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From Buddhism To Christianity


Photograph by Hwa-Young Chung —

Photograph by Hwa-Young Chung —

I was greatly privileged to have Ellis Potter speak to my philosophy class a couple of weeks ago. Ellis used to be a Buddhist monk. Now he's a Christian pastor in Switzerland. Ellis has a kindness, eloquence, and authority about him that bespeaks decades of experience dialoging with diverse people about life's biggest questions. You can just feel it in his voice. And he shows immense respect for people whose beliefs differ from his, even as he explains why he disagrees with them. I really admire that. Ellis spoke about his new book, 3 Theories of Everything. It's a fascinating comparison of three major worldviews that offer starkly different answers to deeply human questions, such as: What is reality? What is the meaning of life? Why do we suffer?

According to Ellis, each of the three worldviews believes in an "original perfection" (ultimate reality), that something is wrong with the world (why we suffer), and each proposes a solution (the meaning of life).


The first worldview discussed in the book is monism. This is the belief that there is ultimately only one thing that exists — be it matter, energy, consciousness, God, or what have you — and that everything we experience (including ourselves) are merely a part of this one thing. "All is one" or "All is unity" is the slogan of monism. Many people have held to this belief throughout history, including Parmenides, Spinoza, and most Buddhists and Hindus.

According to monism, we suffer because we are under the illusion that there is diversity and relationships in the world, when in fact there are none (you can't have diversity and relationships when there is only one thing that exists). This delusion keeps us longing for things we can never attain. Even our individual identity is part of the illusion. You and I don't really exist as individuals, according to monism; we are merely parts of "the One," like drops of water in an infinite ocean. But, given monism, diversity, relationships, and individual identity aren't only illusory, they're ultimately evil, because they are the cause of our suffering. Monism's solution to this suffering is the same as with any nightmare — to wake up and realize it's all a dream. Once we fully understand all is unity, and we deny diversity, relationships, and even our individual self, we have achieved "enlightenment." We are saved.


The second worldview Ellis discusses is dualism. According to this belief, ultimate reality is made up of two equal and opposite forces — good and evil, pleasure and pain, push and pull, matter and void, physical and spiritual, all of the above. This is the worldview behind the popular Yin and Yang symbol. It is also the basis of much Chinese philosophy, ancient Greek philosophy (a la Plato), Gnosticism, and some non-biblical forms of Christianity. Dualism says we suffer because of an imbalance in these forces. Thus, the solution is obvious — achieve balance and harmony. But notice this does not necessarily mean an eradication of all evil from the world; it simply means having the right amount of it. If dualism is true, then evil is equally a part of ultimate reality as good is, so eradicating it completely would upset the balance.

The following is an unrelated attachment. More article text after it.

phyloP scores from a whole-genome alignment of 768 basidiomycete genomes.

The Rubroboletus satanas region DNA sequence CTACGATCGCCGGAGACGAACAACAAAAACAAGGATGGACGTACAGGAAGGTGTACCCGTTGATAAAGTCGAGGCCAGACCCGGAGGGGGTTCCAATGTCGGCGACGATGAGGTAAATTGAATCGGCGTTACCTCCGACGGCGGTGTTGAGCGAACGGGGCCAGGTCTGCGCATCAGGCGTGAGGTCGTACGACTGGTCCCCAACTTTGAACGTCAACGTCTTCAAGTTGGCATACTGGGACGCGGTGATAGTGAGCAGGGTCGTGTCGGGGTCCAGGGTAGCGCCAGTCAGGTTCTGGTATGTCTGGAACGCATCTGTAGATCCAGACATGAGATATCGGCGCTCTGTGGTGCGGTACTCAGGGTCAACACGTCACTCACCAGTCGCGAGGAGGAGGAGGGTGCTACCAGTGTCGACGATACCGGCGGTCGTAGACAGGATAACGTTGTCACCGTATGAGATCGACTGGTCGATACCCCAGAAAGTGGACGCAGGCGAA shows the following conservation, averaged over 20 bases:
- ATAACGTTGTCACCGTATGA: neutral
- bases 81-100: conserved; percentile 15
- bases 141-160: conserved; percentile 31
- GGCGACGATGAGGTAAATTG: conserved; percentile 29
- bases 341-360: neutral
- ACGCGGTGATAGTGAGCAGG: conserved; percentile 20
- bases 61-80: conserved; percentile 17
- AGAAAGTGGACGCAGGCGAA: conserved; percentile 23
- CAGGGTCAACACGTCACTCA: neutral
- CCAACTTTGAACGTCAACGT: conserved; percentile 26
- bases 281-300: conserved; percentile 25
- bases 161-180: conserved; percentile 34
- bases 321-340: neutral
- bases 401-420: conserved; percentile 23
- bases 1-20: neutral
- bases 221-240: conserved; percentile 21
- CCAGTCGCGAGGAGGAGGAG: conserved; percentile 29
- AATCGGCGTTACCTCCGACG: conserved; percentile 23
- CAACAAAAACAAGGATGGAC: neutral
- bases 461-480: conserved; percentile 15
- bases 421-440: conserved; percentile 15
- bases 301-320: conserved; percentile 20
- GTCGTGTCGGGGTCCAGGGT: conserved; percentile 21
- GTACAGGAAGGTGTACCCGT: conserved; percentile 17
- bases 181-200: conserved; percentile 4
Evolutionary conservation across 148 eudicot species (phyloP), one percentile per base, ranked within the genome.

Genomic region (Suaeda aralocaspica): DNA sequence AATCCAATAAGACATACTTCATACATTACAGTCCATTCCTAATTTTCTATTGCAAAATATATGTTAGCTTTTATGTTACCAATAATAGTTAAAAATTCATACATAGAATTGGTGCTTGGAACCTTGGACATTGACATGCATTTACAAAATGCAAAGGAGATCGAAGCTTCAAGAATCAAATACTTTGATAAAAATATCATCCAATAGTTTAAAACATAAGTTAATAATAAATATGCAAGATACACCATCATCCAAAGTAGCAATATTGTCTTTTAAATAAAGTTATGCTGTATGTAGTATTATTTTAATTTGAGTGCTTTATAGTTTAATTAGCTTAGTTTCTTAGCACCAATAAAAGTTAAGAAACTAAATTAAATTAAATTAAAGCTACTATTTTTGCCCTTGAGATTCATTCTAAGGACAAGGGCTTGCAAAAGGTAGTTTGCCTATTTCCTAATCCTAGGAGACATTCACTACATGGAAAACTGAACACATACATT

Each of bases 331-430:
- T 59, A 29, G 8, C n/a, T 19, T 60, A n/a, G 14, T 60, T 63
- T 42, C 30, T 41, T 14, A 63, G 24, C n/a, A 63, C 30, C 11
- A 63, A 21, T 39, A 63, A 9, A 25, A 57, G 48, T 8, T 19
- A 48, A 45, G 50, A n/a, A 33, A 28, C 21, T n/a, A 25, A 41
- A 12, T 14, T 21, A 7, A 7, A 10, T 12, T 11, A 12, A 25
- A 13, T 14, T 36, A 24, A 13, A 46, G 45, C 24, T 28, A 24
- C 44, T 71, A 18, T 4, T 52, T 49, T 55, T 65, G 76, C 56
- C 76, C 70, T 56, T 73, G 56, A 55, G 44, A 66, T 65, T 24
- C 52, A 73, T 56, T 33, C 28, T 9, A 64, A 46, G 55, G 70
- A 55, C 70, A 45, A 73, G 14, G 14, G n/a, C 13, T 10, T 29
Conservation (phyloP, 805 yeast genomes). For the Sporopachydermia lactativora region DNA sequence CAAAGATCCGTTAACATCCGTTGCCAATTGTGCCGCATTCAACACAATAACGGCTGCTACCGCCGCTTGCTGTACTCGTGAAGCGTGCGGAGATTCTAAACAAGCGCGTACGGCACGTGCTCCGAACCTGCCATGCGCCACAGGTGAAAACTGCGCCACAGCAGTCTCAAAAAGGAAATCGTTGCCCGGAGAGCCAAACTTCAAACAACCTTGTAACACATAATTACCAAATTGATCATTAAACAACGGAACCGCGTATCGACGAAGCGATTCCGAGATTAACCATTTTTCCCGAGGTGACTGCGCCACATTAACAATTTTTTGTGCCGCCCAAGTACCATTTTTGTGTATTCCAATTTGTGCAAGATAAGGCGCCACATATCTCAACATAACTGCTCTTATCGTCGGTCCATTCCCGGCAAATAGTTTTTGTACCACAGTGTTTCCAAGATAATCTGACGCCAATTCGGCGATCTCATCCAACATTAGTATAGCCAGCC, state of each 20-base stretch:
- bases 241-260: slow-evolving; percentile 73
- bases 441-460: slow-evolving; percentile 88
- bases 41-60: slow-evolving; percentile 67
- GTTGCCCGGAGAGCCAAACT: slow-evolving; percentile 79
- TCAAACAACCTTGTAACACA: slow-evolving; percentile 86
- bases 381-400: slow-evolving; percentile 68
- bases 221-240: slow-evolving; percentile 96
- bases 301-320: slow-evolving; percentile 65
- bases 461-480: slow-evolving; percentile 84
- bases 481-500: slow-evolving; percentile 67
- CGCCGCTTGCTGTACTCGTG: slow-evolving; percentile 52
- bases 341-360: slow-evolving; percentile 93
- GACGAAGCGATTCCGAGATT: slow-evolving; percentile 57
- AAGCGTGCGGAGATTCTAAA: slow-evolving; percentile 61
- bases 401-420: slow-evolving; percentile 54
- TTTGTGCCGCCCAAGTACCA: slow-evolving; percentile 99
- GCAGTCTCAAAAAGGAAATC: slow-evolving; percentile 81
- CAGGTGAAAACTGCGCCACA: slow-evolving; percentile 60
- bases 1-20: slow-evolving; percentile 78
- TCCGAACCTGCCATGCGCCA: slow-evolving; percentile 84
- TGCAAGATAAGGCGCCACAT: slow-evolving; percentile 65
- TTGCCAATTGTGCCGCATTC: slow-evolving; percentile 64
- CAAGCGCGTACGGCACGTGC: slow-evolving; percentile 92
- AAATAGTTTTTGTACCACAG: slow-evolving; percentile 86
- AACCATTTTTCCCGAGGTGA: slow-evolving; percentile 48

Lastly, Ellis discusses the view of trinitarianism, which is unique to Christianity. According to this view, the "original perfection" is one thing (God) that contains three distinct persons (Father, Son, Holy Spirit). So, ultimate reality is both intrinsically unified (one God) and diverse (three persons). In our experience, we find that everything in the physical universe seems to be interconnected, unified, and yet full of diverse, autonomous entities. Given trinitarianism, it makes sense that we find both unity and diversity in the world, because it's a reflection of the Creator.

Also, according to trinitarianism, each person in the Godhead lovingly pours himself into the other two, and is likewise filled by the pouring out of the other two. In short, each person of the trinity is "other-centered." So, within ultimate reality (God), there is real relationship, and perfect love. Thus, contrary to monism, trinitarianism does not see diversity and relationships as evil or illusory; rather they are part of ultimate reality. The reason we suffer is because we have become self-centered. This harms all our relationships, not only with other people, but with our environment as well. The solution, according to trinitarianism, is for the ultimate reality (God) to lovingly pour himself into his creation, to make us other-centered again, and to restore the interconnected harmony (the shalom) of the universe. This is exactly what Christianity proposes God has done (and is doing) through Jesus.

Obviously, as a Christian pastor, Ellis now favors trinitarianism. But he came to believe in Christ not through an unthinking bias; rather through a lot of hard and honest thinking, and by asking difficult questions of his previous faith, Zen Buddhism. Ultimately, he felt that Buddhism, as poetic and elegant a worldview as it may seem, can not provide answers that fit human experience or give us hope. I agree with him. Ellis says a lot more in the book (and he says it more eloquently than I have here). And his discussion touches on many other fascinating topics, such as free will and determinism. He even does some Buddhist mantras. It's a book you could easily read over the weekend, or on a lazy afternoon. I highly recommend it! The questions it poses will both challenge you and change you.


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